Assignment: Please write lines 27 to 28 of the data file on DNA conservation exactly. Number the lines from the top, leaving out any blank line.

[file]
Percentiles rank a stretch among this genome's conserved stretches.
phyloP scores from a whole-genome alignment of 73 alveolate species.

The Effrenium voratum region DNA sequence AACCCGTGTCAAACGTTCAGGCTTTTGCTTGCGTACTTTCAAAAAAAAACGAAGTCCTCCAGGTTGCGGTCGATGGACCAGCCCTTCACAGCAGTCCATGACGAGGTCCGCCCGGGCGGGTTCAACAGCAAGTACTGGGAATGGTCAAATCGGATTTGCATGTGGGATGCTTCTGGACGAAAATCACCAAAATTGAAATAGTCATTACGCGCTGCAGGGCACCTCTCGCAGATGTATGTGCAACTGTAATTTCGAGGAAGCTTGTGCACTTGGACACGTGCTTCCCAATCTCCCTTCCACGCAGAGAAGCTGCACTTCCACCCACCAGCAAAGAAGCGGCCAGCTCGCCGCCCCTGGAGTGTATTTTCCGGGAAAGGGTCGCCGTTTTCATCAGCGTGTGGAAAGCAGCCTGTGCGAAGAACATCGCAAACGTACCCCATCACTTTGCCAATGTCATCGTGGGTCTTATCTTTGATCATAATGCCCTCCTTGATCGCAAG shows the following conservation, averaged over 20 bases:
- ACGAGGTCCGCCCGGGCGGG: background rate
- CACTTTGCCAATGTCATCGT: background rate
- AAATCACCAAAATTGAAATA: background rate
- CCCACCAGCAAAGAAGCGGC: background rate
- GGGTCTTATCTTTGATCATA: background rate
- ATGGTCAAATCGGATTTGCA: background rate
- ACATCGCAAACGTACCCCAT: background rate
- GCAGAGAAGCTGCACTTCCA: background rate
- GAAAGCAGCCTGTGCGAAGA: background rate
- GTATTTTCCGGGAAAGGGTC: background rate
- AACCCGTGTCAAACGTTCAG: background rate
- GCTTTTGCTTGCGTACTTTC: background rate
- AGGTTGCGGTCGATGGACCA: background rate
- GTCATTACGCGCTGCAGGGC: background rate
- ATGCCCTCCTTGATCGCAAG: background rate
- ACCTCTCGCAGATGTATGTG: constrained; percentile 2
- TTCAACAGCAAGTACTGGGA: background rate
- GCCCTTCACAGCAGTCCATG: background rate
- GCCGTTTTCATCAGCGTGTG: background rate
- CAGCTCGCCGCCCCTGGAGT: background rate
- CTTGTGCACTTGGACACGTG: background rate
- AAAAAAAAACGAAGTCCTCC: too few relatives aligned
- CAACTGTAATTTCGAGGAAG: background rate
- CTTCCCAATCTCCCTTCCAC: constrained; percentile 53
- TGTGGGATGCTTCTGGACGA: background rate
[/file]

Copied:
- CTTCCCAATCTCCCTTCCAC: constrained; percentile 53
- TGTGGGATGCTTCTGGACGA: background rate